British Pathé footage from 1945 shows a young Derry boy singing his heart out for a Canadian soldier.
The reel, which is titled ‘Letter from Britain/Canadian Soldiers - 1945 British Council Film Collection,’ looks at the experiences of three Canadian soldiers stationed in England and in the North of Ireland during and after the second World War.
In the film, the young Derry boy sings for a penny for a Canadian soldier called ‘Bill,’ who calls the young boy ‘Paddy’ and says “there always be other Irish Paddys singing for pennies.”
The young boy has been identified as Hugh ‘Fly’ Doherty, and ‘Bill’ is actually real life Lieutenant W.J. O’Connor of the Royal Canadian Navy.
The footage also shows a Canadian Navy vessel sailing up Lough Foyle and past Culmore Point. Before docking in Derry, the vessel stops at Lisahally on the way to pick up an Irish pilot who helps to guide the ship into the port.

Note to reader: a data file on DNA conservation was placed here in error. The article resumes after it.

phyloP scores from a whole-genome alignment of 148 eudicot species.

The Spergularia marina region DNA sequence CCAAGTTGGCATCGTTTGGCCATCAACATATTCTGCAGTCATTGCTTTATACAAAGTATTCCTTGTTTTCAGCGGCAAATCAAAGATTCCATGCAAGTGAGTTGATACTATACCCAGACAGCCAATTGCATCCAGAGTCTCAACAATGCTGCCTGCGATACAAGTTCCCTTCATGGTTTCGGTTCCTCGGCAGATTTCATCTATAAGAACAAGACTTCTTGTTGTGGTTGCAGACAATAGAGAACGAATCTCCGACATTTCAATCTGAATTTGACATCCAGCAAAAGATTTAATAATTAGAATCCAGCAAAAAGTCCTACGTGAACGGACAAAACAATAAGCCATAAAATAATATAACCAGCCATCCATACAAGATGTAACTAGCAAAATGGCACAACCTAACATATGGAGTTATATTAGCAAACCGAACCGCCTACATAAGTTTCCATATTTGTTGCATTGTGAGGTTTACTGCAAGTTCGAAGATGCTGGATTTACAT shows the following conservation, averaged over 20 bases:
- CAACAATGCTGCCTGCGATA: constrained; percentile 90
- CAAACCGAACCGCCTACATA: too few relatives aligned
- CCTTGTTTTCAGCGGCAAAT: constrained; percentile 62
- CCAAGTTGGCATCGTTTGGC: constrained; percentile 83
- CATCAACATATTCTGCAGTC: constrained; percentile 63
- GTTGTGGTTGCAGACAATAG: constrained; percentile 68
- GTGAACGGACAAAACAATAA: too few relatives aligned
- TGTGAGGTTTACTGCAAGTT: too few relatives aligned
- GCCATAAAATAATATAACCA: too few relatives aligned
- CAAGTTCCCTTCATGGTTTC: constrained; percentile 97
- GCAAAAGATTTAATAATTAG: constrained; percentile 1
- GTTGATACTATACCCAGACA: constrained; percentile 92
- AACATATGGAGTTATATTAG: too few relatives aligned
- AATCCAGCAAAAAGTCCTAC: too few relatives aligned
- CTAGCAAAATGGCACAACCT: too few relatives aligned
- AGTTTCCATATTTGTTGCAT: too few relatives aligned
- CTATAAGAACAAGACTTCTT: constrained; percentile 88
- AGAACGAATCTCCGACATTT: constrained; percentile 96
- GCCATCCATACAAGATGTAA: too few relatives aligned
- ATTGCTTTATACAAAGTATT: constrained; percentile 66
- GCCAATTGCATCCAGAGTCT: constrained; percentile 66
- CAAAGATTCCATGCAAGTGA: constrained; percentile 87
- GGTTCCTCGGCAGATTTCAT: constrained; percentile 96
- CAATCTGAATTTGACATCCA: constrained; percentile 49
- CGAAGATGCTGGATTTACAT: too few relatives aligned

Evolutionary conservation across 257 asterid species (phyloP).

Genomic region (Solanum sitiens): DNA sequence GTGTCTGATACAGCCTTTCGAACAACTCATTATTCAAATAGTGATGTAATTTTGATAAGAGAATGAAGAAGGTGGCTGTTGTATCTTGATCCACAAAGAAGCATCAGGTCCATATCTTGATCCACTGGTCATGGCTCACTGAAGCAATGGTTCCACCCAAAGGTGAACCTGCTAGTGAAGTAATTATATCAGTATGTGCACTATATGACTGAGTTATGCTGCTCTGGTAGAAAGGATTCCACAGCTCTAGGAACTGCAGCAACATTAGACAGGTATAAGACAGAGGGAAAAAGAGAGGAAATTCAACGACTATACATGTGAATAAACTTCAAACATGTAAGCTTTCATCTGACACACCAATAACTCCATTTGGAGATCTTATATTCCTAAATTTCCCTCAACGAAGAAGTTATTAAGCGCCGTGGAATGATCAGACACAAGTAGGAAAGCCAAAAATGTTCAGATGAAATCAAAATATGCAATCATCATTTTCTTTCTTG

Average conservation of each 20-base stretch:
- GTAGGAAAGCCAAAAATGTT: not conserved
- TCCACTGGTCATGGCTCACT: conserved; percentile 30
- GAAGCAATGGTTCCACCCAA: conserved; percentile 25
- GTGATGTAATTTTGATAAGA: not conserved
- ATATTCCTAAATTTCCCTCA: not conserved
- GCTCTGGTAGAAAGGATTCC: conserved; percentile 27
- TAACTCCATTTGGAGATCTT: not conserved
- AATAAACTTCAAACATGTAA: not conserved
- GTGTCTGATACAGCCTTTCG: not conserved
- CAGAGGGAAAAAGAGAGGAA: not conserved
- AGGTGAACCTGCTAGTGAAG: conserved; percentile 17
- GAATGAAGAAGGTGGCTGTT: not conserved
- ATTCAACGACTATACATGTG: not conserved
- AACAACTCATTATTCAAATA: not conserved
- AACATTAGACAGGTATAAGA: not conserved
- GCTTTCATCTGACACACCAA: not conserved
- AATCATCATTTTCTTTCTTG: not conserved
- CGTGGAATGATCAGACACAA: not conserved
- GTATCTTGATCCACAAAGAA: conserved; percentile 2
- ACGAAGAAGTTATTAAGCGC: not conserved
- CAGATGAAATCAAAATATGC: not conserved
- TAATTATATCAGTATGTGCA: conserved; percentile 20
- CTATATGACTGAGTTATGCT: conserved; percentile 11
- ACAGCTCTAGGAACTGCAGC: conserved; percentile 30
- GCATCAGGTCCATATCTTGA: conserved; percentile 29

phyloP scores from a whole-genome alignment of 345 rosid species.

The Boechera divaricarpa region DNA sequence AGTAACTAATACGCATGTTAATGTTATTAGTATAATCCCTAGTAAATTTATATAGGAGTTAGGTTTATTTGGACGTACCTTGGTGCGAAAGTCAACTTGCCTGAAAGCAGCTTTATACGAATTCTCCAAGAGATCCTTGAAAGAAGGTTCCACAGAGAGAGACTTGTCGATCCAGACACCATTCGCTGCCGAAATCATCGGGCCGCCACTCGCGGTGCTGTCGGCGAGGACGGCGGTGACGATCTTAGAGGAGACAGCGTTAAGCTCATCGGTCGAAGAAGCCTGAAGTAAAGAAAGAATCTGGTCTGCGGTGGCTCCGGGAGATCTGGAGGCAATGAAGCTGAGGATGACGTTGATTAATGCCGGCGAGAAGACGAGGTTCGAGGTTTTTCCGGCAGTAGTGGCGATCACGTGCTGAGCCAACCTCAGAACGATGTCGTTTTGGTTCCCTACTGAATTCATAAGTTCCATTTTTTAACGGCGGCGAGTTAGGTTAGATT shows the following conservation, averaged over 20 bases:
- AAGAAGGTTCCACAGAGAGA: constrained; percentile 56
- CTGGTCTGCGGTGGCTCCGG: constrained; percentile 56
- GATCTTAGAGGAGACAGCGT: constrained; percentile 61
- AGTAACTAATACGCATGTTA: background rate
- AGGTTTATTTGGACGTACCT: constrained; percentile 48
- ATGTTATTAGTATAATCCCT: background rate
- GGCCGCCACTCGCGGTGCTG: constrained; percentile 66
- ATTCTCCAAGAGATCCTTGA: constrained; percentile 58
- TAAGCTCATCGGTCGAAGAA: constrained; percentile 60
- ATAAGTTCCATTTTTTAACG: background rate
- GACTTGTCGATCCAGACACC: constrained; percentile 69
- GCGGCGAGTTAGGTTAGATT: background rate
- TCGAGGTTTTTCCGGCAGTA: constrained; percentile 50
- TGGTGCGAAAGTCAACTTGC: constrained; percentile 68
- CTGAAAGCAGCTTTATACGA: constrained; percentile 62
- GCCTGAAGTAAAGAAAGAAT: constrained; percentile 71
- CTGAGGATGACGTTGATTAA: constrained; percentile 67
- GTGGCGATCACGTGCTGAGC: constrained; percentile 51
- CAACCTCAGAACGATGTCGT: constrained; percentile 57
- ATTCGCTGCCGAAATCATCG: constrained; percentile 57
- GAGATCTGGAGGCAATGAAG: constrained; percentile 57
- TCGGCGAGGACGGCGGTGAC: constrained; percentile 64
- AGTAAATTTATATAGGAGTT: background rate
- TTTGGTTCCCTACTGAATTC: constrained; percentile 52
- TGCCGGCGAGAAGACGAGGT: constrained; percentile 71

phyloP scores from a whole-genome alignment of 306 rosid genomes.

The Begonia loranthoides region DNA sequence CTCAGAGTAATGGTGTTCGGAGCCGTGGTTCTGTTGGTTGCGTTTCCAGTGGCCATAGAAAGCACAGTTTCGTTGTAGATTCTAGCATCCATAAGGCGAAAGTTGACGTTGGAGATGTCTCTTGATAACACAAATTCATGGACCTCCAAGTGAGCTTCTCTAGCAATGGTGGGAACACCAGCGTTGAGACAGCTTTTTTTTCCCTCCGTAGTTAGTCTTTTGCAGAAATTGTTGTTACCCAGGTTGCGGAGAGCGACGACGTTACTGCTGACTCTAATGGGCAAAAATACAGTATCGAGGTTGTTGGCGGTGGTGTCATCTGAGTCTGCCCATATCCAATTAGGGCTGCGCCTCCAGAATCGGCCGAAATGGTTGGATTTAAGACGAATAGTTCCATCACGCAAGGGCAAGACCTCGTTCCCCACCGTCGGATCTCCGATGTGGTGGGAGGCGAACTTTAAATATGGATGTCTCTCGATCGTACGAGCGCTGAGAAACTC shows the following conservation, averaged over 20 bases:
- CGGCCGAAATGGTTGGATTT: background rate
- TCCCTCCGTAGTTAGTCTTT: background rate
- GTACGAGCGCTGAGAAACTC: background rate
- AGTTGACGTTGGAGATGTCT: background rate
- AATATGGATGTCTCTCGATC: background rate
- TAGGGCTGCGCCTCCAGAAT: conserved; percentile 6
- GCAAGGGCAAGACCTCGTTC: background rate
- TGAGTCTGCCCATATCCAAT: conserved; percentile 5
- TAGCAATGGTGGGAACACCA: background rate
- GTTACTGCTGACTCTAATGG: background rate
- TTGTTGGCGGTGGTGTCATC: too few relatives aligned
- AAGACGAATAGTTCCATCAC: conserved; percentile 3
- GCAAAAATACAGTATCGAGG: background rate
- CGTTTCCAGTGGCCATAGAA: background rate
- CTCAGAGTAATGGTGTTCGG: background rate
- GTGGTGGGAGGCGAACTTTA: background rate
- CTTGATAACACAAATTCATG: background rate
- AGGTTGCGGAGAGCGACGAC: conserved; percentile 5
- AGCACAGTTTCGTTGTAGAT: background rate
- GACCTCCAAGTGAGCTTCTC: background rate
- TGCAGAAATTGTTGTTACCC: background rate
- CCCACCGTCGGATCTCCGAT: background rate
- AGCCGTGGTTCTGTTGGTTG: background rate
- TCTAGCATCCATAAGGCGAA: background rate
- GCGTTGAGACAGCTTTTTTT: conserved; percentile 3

Also shown is Boom Hall, where the Canadian and British Wrens (Women’s Royal Naval Service) lived during the war, and a shot of the Rising Sun Bar, Greysteel, where the narrator of the film says Canadian soldiers would have “spent an evening.” There are also shots of the quay, as well as the Diamond War Memorial, which was erected in 1927.
Visit ‘Letter from Britain/Canadian Soldiers - 1945 British Council Film Collection’ to watch the entire 18-minute long film.